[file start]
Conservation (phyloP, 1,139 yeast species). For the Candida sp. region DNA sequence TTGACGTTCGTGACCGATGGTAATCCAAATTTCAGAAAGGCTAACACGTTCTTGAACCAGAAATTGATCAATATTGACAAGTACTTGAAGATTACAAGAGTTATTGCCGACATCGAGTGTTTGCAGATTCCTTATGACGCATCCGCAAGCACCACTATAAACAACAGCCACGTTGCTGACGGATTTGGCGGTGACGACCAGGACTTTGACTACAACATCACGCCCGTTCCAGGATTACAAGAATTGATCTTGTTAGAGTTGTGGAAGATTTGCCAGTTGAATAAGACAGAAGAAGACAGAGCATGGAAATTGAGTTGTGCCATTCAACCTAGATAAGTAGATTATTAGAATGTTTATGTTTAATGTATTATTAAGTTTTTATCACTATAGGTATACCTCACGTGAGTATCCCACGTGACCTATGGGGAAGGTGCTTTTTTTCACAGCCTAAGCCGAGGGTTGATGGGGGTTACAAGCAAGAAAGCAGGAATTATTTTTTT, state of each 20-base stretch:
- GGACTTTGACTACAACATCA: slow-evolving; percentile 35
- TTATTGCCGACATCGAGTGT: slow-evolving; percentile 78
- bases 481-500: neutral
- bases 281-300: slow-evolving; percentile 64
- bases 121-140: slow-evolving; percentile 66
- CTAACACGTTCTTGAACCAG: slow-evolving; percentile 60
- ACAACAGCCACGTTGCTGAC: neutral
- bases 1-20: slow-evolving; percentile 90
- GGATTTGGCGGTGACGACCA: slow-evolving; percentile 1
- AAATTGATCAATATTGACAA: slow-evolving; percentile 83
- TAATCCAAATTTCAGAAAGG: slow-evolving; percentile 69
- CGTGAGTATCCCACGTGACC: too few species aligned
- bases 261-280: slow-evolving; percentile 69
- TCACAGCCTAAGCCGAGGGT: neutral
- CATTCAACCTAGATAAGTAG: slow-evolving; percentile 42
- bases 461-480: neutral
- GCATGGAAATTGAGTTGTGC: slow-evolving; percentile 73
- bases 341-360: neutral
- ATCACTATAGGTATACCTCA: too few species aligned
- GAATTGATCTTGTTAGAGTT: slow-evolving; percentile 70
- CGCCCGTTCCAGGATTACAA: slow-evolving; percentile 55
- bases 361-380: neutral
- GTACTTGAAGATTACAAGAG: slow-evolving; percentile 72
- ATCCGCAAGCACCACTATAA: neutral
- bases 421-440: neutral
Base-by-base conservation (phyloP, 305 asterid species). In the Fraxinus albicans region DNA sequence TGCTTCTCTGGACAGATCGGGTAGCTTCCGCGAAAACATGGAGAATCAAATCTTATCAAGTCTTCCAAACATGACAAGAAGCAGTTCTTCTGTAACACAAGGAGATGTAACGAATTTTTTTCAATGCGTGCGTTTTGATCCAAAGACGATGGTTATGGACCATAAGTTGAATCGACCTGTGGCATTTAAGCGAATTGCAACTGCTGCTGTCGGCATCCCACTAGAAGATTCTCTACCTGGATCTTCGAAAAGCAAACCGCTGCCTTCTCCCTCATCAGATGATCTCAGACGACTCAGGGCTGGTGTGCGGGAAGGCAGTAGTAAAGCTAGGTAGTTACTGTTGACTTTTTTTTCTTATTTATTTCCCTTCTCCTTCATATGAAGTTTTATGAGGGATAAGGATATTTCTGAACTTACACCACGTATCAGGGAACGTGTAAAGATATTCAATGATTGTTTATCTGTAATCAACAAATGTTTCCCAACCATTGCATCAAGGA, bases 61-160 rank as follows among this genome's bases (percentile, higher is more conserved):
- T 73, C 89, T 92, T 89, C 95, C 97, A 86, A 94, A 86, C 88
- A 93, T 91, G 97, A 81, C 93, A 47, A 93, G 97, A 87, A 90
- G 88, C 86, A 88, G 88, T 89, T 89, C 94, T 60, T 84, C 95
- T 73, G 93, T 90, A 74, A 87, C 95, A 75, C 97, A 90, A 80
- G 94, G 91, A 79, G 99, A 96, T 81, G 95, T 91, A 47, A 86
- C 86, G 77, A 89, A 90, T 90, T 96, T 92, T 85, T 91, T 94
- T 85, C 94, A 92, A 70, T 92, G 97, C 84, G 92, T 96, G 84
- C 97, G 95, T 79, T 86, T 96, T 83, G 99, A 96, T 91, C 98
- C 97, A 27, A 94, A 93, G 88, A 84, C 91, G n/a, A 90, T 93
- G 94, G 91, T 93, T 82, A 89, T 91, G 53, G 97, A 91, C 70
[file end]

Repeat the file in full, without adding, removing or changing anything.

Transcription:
Conservation (phyloP, 1,139 yeast species). For the Candida sp. region DNA sequence TTGACGTTCGTGACCGATGGTAATCCAAATTTCAGAAAGGCTAACACGTTCTTGAACCAGAAATTGATCAATATTGACAAGTACTTGAAGATTACAAGAGTTATTGCCGACATCGAGTGTTTGCAGATTCCTTATGACGCATCCGCAAGCACCACTATAAACAACAGCCACGTTGCTGACGGATTTGGCGGTGACGACCAGGACTTTGACTACAACATCACGCCCGTTCCAGGATTACAAGAATTGATCTTGTTAGAGTTGTGGAAGATTTGCCAGTTGAATAAGACAGAAGAAGACAGAGCATGGAAATTGAGTTGTGCCATTCAACCTAGATAAGTAGATTATTAGAATGTTTATGTTTAATGTATTATTAAGTTTTTATCACTATAGGTATACCTCACGTGAGTATCCCACGTGACCTATGGGGAAGGTGCTTTTTTTCACAGCCTAAGCCGAGGGTTGATGGGGGTTACAAGCAAGAAAGCAGGAATTATTTTTTT, state of each 20-base stretch:
- GGACTTTGACTACAACATCA: slow-evolving; percentile 35
- TTATTGCCGACATCGAGTGT: slow-evolving; percentile 78
- bases 481-500: neutral
- bases 281-300: slow-evolving; percentile 64
- bases 121-140: slow-evolving; percentile 66
- CTAACACGTTCTTGAACCAG: slow-evolving; percentile 60
- ACAACAGCCACGTTGCTGAC: neutral
- bases 1-20: slow-evolving; percentile 90
- GGATTTGGCGGTGACGACCA: slow-evolving; percentile 1
- AAATTGATCAATATTGACAA: slow-evolving; percentile 83
- TAATCCAAATTTCAGAAAGG: slow-evolving; percentile 69
- CGTGAGTATCCCACGTGACC: too few species aligned
- bases 261-280: slow-evolving; percentile 69
- TCACAGCCTAAGCCGAGGGT: neutral
- CATTCAACCTAGATAAGTAG: slow-evolving; percentile 42
- bases 461-480: neutral
- GCATGGAAATTGAGTTGTGC: slow-evolving; percentile 73
- bases 341-360: neutral
- ATCACTATAGGTATACCTCA: too few species aligned
- GAATTGATCTTGTTAGAGTT: slow-evolving; percentile 70
- CGCCCGTTCCAGGATTACAA: slow-evolving; percentile 55
- bases 361-380: neutral
- GTACTTGAAGATTACAAGAG: slow-evolving; percentile 72
- ATCCGCAAGCACCACTATAA: neutral
- bases 421-440: neutral
Base-by-base conservation (phyloP, 305 asterid species). In the Fraxinus albicans region DNA sequence TGCTTCTCTGGACAGATCGGGTAGCTTCCGCGAAAACATGGAGAATCAAATCTTATCAAGTCTTCCAAACATGACAAGAAGCAGTTCTTCTGTAACACAAGGAGATGTAACGAATTTTTTTCAATGCGTGCGTTTTGATCCAAAGACGATGGTTATGGACCATAAGTTGAATCGACCTGTGGCATTTAAGCGAATTGCAACTGCTGCTGTCGGCATCCCACTAGAAGATTCTCTACCTGGATCTTCGAAAAGCAAACCGCTGCCTTCTCCCTCATCAGATGATCTCAGACGACTCAGGGCTGGTGTGCGGGAAGGCAGTAGTAAAGCTAGGTAGTTACTGTTGACTTTTTTTTCTTATTTATTTCCCTTCTCCTTCATATGAAGTTTTATGAGGGATAAGGATATTTCTGAACTTACACCACGTATCAGGGAACGTGTAAAGATATTCAATGATTGTTTATCTGTAATCAACAAATGTTTCCCAACCATTGCATCAAGGA, bases 61-160 rank as follows among this genome's bases (percentile, higher is more conserved):
- T 73, C 89, T 92, T 89, C 95, C 97, A 86, A 94, A 86, C 88
- A 93, T 91, G 97, A 81, C 93, A 47, A 93, G 97, A 87, A 90
- G 88, C 86, A 88, G 88, T 89, T 89, C 94, T 60, T 84, C 95
- T 73, G 93, T 90, A 74, A 87, C 95, A 75, C 97, A 90, A 80
- G 94, G 91, A 79, G 99, A 96, T 81, G 95, T 91, A 47, A 86
- C 86, G 77, A 89, A 90, T 90, T 96, T 92, T 85, T 91, T 94
- T 85, C 94, A 92, A 70, T 92, G 97, C 84, G 92, T 96, G 84
- C 97, G 95, T 79, T 86, T 96, T 83, G 99, A 96, T 91, C 98
- C 97, A 27, A 94, A 93, G 88, A 84, C 91, G n/a, A 90, T 93
- G 94, G 91, T 93, T 82, A 89, T 91, G 53, G 97, A 91, C 70